The Ontario Government has introduced a phased-in approach to the implementation of the Integrated Regulated Standards with full compliance required by 2021.

As of January 1, 2010, public sector organizations (including provincial/municipal government, hospitals and schools) have to be in compliance with the AODA Customer Service Standard.

As of January 1, 2012, organizations in the Nonprofit Sector who provide goods or services in Ontario and have one or more paid employees, will be required to be compliant with the AODA Customer Service Standard.

Penalties for non-compliance are:

  • up to $50,000 per day for Directors
  • up to $100,000 per day for an organization


DIGNITY: What does the principle of dignity mean?

Policies, procedures and practices that respect the dignity of a person with a disability are those that treat them as customers and clients who are as valued and as deserving of effective and full service as any other customer. They do not treat people with disabilities as an afterthought or force them to accept lesser service, quality or convenience.

Service delivery needs to take into account how people with disabilities can effectively access and use services and show respect for these methods.

INDEPENDENCE: What does the principle of independence mean?

In some instances, independence means freedom from control or influence of others – freedom to make your own choices.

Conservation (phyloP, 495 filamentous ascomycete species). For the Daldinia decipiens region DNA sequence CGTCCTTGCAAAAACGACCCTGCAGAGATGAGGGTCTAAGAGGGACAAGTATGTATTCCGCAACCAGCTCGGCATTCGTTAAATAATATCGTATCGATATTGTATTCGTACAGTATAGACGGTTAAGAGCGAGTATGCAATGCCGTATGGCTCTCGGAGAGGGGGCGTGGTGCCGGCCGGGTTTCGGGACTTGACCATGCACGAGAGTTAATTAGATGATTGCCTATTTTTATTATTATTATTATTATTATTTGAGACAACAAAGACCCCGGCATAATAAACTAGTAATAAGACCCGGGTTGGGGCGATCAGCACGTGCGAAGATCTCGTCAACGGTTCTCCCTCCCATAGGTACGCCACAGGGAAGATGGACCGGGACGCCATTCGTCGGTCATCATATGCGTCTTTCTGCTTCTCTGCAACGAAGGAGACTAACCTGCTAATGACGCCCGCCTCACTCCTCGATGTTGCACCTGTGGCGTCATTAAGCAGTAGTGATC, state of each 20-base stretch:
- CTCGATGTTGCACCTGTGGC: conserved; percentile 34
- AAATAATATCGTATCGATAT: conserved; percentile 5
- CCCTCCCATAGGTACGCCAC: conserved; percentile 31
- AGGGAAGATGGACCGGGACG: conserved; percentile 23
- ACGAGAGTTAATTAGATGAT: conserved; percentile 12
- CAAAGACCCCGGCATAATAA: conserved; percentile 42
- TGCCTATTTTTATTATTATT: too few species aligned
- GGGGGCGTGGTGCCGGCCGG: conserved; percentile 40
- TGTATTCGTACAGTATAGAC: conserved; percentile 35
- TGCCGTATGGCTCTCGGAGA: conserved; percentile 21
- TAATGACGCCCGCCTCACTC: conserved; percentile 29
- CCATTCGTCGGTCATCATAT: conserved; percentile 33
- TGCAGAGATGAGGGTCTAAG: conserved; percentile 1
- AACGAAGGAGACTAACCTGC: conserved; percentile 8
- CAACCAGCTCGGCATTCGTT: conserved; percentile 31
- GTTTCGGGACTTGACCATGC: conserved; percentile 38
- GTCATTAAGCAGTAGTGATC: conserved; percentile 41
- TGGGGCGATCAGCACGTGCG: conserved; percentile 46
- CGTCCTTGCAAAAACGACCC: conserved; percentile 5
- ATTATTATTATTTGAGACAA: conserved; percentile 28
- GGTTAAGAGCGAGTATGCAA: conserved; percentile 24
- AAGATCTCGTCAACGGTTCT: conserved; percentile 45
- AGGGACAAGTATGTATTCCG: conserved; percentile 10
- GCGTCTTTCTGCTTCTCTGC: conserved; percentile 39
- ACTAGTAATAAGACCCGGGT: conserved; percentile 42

In other situations, it may mean the freedom to do things in your own way. People who may move or speak more slowly should not be denied an opportunity to participate in a program or service because of this factor. A staff person should not hurry them or take over a task for them if they prefer to do it themselves in their own way.

INTEGRATION: What does the principle of integration mean?

Integrated services are those that allow people with disabilities to fully benefit from the same services, in the same place and in the same or similar way as other customers.

Integration means that policies, practices and procedures are designed to be accessible to everyone including people with disabilities.

Sometimes integration does not serve the needs of all people with disabilities. Alternative measures, rather than integration, might be necessary because the person with a disability requires it or because you cannot provide another option at the time. If you are unable to remove a barrier to accessibility, you need to consider what else can be done to provide services to people with disabilities.

EQUAL OPPORTUNITY: What does the principle of equal opportunity mean?

Equal opportunity means having the same chances, options, benefits and results as others.

In the case of services it means that people with disabilities have the same opportunity to benefit from the way you provide goods or services as others. They should not have to make significantly more effort to access or obtain service.
They should also not have to accept lesser quality or more inconvenience.


Your organization needs to establish policies, practices and procedures that will provide clear guidelines to staff, volunteers, and third party contractors on providing your goods and/or services to people with disabilities.

Every effort should be made to ensure that new or revised policies, practices and procedures are consistent with the core principles of the Accessibility for Ontarians with Disabilities Act: independence, dignity, integration and equality of opportunity to access goods and services.